Angus & Julia Stone at the Button Factory

Karen Dunbar was lucky enough to be in Dublin the same time as critically acclaimed Australian folk duo Angus and Julia Stone, and she brings her perspective of the spectacle that unfolded.

Hailing from Newport on the Northern Beaches of Australia, Angus and Julia Stone are a  brother-sister folk meets blues duo who’ve been thriving in the music industry over the last few years. Following the release of their 2010 album, Down the Way, they have embarked on a lengthy tour which included a few Irish dates, namely The Button Factory on July 14th.

In the past, I have always found there to be something somewhat creepy and slightly incestuous about brother-sister duos, however these two have completely blown all of my pre-conceived notions right out of the water. I had been a fan for a few months prior to their gig in The Button Factory in Temple Bar, Dublin. Yet it was only when I experienced the unique quality of Julia’s encapsulating stage presence and Angus’ adorably shy yet heartbreakingly cool, easy manner that I realised you don’t find music like this every day.

Between the two, they performed on piano, acoustic and electric guitar, harmonica and trumpet. Their music contains such an honest and vulnerable quality which is extremely endearing, and they effortlessly graced the stage with their enchanting performance as if it was nothing. They both had begun as solo artists, performing at various open mic nights etc, however it was in 2005/2006 that they decided to join forces.

Julia danced onto the stage looking even more beautiful in the flesh, dressed in a timeless white blouse and flowing red skirt, wearing a smile that could melt a heart of stone, while Angus stepped on hidden behind a baggy shirt, hat and what must have been close to 7 inches of beard.

The set list included the traditional favourites such as ‘Mango Tree’, ‘Yellow Brick Road’, and ‘The Boys’, and came back for a surprise ending in which they played the ever popular ‘Just a Boy’. I have not come across this type of good, wholesome music since the era of Peter Paul and Mary and Bob Dylan.

Angus displays qualities of Paul Simon and Damien Rice in his voice, whereas I would compare Julia to the likes of Cocorosie, Joni Mitchell and Lisa Mitchell. It was made obvious that they think very highly of one another, and their musical chemistry is out of this world. Julia danced around the stage while Angus almost breathed out the gentle but beautiful numbers such as ‘Bella’.

The performance was very honest and genuine. Julia often told quirky little stories behind the songs, and about their childhood which was adorable. Julia also performed several songs on her own, which gave her a chance to really show off her voice. I thought she was much more powerful performing live, and the strength of her voice took me by surprise.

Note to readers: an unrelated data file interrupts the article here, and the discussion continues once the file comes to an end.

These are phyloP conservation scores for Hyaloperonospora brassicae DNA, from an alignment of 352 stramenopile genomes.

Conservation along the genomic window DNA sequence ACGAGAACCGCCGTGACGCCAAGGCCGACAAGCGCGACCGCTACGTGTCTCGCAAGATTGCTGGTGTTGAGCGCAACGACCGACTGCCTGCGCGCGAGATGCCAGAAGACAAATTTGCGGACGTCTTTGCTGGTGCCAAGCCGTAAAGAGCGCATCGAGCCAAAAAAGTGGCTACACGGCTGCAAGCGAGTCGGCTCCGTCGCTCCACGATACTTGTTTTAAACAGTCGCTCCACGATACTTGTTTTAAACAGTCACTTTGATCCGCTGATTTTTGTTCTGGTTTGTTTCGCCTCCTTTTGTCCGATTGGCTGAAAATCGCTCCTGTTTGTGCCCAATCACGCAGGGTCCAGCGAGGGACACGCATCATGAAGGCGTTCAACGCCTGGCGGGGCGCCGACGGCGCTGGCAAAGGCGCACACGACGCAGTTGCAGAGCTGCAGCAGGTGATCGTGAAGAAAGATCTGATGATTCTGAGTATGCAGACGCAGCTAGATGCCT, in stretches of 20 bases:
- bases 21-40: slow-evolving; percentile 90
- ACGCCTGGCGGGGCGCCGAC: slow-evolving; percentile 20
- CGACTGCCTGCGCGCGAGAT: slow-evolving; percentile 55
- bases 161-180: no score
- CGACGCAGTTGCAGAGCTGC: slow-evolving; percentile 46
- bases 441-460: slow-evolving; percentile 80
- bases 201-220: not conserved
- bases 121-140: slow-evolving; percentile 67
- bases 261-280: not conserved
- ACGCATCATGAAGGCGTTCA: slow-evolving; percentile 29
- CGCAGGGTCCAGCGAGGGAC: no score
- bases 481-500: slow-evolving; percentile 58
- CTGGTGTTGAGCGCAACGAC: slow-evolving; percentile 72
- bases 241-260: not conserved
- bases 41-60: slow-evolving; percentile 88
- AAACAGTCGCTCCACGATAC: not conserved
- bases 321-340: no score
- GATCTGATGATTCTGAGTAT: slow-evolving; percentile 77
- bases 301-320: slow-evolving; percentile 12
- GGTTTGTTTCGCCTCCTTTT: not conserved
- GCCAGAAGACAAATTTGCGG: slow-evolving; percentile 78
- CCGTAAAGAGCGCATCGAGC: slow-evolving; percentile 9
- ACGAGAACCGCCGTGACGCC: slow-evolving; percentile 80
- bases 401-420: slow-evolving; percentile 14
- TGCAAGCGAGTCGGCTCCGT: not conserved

It was haunting and absolutely stunning; in particular when she performed her version of ‘You’re the One that I Want’, from the Musical Grease. There is a quality in Julia’s voice which is quite vulnerable and almost childlike, which I found very intriguing. It has been suggested by critics in the past that Angus ought to ditch Julia and go solo, as he has far more potential without her. I have to say I completely disagree.

Although both of them are incredibly talented as individuals, when they come together something magical happens. Julia stated that they generally write separately, then come together to arrange the songs for the band. However they did perform one song they co-wrote for a fundraiser on a community radio station called ‘Camp Fire Song’. It included snippets from The Fast Food Rockers’ Fast Food Song, “McDonalds, McDonalds, Kentucky fried chicken and a Pizza Hut”, which was hilarious.

They created the most amazing atmosphere I have ever experienced at a gig. The crowd remained absolutely silent throughout every song, followed by echoes of hoots, cheers and requests. They disappeared backstage towards the end, leaving us thinking they were finished, but then they returned with one last number, which of course was ‘Just a Boy’.

I was left dazzled by the performance for days afterwards. It made me realise that this kind of traditional folk music still exists today; only it’s even more exciting. I was completely spell bound by everything about them – their presence, their look, and their adorably innocent and catchy folk meets blues hits.

Between Down the Way, and their 2007 album A Book like This, it is impossible to find a bad song, or one which I didn’t like, which is quite rare really. I am counting down the days until the pair returns to Ireland, and I would highly recommend keeping an eye out for them and swiftly downloading both albums from iTunes now if not sooner. If they’re your cup of tea of course.

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